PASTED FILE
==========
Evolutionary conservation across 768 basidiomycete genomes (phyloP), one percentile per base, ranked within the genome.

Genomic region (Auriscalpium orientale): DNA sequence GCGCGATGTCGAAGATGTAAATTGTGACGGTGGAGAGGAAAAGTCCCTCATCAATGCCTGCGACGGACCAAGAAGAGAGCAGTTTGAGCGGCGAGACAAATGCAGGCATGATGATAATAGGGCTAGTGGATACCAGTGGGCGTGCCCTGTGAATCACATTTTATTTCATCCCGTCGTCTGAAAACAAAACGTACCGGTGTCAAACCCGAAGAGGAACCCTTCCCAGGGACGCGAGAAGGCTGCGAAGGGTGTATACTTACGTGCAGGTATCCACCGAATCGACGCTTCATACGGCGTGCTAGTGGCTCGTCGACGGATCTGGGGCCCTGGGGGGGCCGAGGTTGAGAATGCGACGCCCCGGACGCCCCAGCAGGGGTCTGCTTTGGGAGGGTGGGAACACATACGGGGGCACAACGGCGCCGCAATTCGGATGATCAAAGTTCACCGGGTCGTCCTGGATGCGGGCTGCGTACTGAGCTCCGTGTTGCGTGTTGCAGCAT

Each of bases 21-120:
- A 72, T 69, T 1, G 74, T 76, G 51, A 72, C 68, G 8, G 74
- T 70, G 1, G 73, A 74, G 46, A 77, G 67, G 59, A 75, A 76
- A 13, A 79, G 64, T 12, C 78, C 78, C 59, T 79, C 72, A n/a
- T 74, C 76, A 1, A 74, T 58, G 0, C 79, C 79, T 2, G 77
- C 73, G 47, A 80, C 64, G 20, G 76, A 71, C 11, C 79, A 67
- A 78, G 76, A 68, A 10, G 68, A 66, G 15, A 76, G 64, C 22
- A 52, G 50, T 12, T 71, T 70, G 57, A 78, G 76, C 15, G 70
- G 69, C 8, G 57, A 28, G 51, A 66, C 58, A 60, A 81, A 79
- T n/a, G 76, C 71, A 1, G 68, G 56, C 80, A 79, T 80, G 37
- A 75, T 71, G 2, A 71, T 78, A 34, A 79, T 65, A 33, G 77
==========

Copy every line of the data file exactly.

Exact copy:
Evolutionary conservation across 768 basidiomycete genomes (phyloP), one percentile per base, ranked within the genome.

Genomic region (Auriscalpium orientale): DNA sequence GCGCGATGTCGAAGATGTAAATTGTGACGGTGGAGAGGAAAAGTCCCTCATCAATGCCTGCGACGGACCAAGAAGAGAGCAGTTTGAGCGGCGAGACAAATGCAGGCATGATGATAATAGGGCTAGTGGATACCAGTGGGCGTGCCCTGTGAATCACATTTTATTTCATCCCGTCGTCTGAAAACAAAACGTACCGGTGTCAAACCCGAAGAGGAACCCTTCCCAGGGACGCGAGAAGGCTGCGAAGGGTGTATACTTACGTGCAGGTATCCACCGAATCGACGCTTCATACGGCGTGCTAGTGGCTCGTCGACGGATCTGGGGCCCTGGGGGGGCCGAGGTTGAGAATGCGACGCCCCGGACGCCCCAGCAGGGGTCTGCTTTGGGAGGGTGGGAACACATACGGGGGCACAACGGCGCCGCAATTCGGATGATCAAAGTTCACCGGGTCGTCCTGGATGCGGGCTGCGTACTGAGCTCCGTGTTGCGTGTTGCAGCAT

Each of bases 21-120:
- A 72, T 69, T 1, G 74, T 76, G 51, A 72, C 68, G 8, G 74
- T 70, G 1, G 73, A 74, G 46, A 77, G 67, G 59, A 75, A 76
- A 13, A 79, G 64, T 12, C 78, C 78, C 59, T 79, C 72, A n/a
- T 74, C 76, A 1, A 74, T 58, G 0, C 79, C 79, T 2, G 77
- C 73, G 47, A 80, C 64, G 20, G 76, A 71, C 11, C 79, A 67
- A 78, G 76, A 68, A 10, G 68, A 66, G 15, A 76, G 64, C 22
- A 52, G 50, T 12, T 71, T 70, G 57, A 78, G 76, C 15, G 70
- G 69, C 8, G 57, A 28, G 51, A 66, C 58, A 60, A 81, A 79
- T n/a, G 76, C 71, A 1, G 68, G 56, C 80, A 79, T 80, G 37
- A 75, T 71, G 2, A 71, T 78, A 34, A 79, T 65, A 33, G 77